I have a little brother. Even though we aren’t technically Irish twins I pretend that we are. At exactly seventeen months apart, we experienced a lot at the same time growing up. Chicken pox was one such experience I remember vividly. I was probably around 4 when I caught it from someone in pre-k and I distinctly recall my mother plopping he and I into an Aveeno bath, hoping that he would catch the virus from me so she wouldn’t have to go through it twice. He caught it, we itched together and she was pleased.
We shared a room before our baby sister came along when I was 5 and he was 4. We had twin beds pushed against a wall of clouds, wallpaper that my grandfather put up for us. I had a red pencil lamp on my bedside table and he had a blue pencil lamp on his bedside table. The sheets were covered in clowns. We would smash our beds together to make one big one when we weren’t fighting.
I tried to hurt my baby brother once. My evil moment was right after he was born. I was a mommy’s girl until that day and when my father went to hold my brother I must have realized his existence. I didn’t like that baby brother was getting attention from this man I knew was important somewhere in my periphery and I stuck my fingers down baby brother’s throat. From that day on I paid my dad a lot more attention.
He once was on television. Around the time he was five, baby brother was playing baseball at daycare. He slid into third base (maybe home plate?) and a rusty nail lodged into his knee. Because my mom had started the first workplace daycare center in the state of Wisconsin (and I believe one of the first in the nation, if not the first) while pregnant with me, she was able to be by his side in minutes. The news showed my brother’s injury and my mom talked about how great it was to be able to work and be within a quarter of a mile of her children during their formative years. She was profiled in a Japanese magazine for her contribution to working mothers around this time as well. I was very excited to see the two of them on the big screen though a little jealous that I had not been the one to receive a rusty nail to the knee.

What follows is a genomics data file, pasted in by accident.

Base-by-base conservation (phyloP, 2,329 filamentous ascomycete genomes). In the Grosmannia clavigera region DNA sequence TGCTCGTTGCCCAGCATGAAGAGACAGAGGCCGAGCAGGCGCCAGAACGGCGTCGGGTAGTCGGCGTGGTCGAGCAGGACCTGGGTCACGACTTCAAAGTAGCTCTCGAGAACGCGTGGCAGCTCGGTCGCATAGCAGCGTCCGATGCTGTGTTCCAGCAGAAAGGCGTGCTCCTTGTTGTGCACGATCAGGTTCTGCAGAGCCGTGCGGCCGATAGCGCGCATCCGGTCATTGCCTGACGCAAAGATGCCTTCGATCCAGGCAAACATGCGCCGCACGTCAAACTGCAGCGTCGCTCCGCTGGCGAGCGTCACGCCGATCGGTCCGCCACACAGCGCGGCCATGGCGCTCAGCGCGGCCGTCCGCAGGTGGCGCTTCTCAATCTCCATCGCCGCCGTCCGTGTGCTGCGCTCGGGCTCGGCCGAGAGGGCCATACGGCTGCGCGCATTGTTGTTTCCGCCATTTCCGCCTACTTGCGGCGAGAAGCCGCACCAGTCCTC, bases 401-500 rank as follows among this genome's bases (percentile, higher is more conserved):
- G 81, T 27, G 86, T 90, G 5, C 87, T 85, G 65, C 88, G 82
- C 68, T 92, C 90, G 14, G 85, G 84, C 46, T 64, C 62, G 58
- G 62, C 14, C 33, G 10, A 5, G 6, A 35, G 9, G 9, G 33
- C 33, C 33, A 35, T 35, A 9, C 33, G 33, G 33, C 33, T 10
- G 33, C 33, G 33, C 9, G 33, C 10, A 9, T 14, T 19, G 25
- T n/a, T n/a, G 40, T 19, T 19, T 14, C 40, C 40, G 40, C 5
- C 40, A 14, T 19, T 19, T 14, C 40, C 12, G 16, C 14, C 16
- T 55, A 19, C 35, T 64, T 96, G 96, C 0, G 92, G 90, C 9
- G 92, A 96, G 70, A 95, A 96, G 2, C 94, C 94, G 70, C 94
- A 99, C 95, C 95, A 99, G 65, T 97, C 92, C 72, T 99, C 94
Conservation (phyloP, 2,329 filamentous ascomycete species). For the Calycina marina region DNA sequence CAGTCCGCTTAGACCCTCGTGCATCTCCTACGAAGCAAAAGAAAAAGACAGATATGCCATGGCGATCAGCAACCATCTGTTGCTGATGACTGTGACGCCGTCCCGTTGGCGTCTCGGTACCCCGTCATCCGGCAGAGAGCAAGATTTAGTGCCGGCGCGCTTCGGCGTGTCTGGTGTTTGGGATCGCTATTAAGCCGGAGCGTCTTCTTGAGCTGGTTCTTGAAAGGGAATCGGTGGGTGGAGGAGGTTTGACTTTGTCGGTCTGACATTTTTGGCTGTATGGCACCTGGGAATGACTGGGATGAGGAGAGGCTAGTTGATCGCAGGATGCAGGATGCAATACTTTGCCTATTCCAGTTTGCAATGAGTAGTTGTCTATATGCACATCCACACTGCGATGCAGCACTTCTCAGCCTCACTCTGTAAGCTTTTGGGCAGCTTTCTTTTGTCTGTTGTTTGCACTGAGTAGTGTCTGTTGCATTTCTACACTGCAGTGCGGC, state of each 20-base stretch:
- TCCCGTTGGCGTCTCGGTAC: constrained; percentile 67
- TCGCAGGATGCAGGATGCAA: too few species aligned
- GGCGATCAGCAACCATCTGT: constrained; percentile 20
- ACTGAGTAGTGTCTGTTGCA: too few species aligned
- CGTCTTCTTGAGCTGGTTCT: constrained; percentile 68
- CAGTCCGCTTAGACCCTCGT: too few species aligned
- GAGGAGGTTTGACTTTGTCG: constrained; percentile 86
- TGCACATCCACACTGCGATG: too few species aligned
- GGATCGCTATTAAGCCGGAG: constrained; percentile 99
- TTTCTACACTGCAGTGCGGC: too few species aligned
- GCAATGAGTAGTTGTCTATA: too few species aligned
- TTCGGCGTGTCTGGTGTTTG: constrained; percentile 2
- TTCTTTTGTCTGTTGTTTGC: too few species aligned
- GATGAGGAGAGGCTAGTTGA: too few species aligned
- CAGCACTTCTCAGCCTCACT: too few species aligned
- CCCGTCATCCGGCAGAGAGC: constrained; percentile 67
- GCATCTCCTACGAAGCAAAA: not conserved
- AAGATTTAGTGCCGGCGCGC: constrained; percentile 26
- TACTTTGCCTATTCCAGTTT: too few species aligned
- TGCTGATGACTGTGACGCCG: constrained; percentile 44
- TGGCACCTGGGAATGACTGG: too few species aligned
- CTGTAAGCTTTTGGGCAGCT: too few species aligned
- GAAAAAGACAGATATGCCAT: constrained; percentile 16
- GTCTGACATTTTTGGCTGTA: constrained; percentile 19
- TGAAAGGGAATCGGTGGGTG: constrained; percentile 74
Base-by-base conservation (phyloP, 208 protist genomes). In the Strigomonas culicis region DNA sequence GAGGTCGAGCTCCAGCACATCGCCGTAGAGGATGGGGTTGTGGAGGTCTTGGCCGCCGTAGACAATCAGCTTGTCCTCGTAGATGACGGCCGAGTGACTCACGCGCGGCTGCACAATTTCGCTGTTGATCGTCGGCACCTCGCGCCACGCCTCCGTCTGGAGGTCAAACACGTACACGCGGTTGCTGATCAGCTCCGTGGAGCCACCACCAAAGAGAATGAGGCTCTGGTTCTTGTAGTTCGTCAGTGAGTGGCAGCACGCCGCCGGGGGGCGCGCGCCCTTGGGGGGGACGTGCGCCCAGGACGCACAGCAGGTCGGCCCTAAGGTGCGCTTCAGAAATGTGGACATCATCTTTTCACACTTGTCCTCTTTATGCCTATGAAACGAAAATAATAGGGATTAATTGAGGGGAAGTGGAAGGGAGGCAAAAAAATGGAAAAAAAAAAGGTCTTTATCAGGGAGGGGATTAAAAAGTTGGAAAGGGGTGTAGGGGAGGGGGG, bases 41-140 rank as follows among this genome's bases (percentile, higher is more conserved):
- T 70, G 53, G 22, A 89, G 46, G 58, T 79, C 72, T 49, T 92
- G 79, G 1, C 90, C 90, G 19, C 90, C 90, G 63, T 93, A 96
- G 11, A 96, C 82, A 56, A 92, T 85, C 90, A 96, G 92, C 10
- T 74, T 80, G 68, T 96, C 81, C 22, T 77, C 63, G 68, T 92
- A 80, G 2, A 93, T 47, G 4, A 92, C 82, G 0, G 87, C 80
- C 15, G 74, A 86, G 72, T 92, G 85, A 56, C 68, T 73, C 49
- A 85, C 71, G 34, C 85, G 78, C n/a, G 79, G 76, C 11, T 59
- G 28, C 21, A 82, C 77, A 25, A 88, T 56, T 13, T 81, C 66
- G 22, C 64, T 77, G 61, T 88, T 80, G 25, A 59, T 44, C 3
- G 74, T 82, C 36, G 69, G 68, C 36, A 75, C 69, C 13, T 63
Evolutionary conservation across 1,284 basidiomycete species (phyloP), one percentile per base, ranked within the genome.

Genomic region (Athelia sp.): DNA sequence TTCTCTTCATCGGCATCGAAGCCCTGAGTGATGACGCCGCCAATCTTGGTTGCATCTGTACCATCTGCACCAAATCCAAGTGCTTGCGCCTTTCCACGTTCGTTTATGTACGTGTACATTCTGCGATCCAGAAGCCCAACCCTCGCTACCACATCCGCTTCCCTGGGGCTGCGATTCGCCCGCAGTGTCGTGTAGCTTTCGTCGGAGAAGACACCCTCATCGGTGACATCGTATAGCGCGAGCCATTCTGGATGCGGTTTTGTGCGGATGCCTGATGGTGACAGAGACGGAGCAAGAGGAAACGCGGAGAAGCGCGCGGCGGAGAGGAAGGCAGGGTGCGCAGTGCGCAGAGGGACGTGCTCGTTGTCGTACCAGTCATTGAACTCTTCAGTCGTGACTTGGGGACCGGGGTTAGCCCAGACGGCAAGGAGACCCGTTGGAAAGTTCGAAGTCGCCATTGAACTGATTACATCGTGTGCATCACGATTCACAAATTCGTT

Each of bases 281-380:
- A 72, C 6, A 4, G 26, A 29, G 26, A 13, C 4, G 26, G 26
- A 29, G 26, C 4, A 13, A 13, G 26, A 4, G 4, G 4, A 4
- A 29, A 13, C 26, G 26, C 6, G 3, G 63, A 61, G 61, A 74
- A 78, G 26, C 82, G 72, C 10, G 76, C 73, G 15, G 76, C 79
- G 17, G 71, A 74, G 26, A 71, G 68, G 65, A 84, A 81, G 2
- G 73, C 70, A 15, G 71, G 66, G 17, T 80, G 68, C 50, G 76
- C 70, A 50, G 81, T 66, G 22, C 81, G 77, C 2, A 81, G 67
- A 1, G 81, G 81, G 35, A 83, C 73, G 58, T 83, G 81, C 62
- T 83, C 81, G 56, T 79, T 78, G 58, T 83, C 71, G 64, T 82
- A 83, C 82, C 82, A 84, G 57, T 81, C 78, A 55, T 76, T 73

My baby brother goes to Barnes and Noble to read books instead of buying them. He read every single Easy Rawlins novel in this way: seated in a comfortable leather chair for a few hours until his work or schooling called, remembering the page number he was on, and coming back the next day to finish up. Well, he used to do this until the Barnes and Noble near his apartment got rid of the leather chairs forcing him to the hard seats in the cafe. I am so pleased that we share a love of books even if I could not fathom reading my own inside a busy store.
He will arm-wrestle anyone at anytime and any place. He is hilarious, often without meaning to be. He loves the Green Bay Packers and the Milwaukee Brewers. He gets off work at 5am and occasionally goes to dive bars for a “nightcap” where his drinking buddies are third shift nurses. He gets his hair cut once a week. You will never catch him in a pair of dirty sneakers.
He is like our mother was: refined, tough, sharp, classy, bright, quiet and a bit closed off but tender and caring all the same.
We argue constantly. We are competitive. We have spelling bees. We use humongous words when we’re together to one-up each other. Sometimes our sentences lack sense and we laugh at our efforts. He texts in full sentences, always ending them with at least two dots because they “add emphasis to the meanings.(.)”
All that to say that he came to town with his gal this weekend and we had a great time.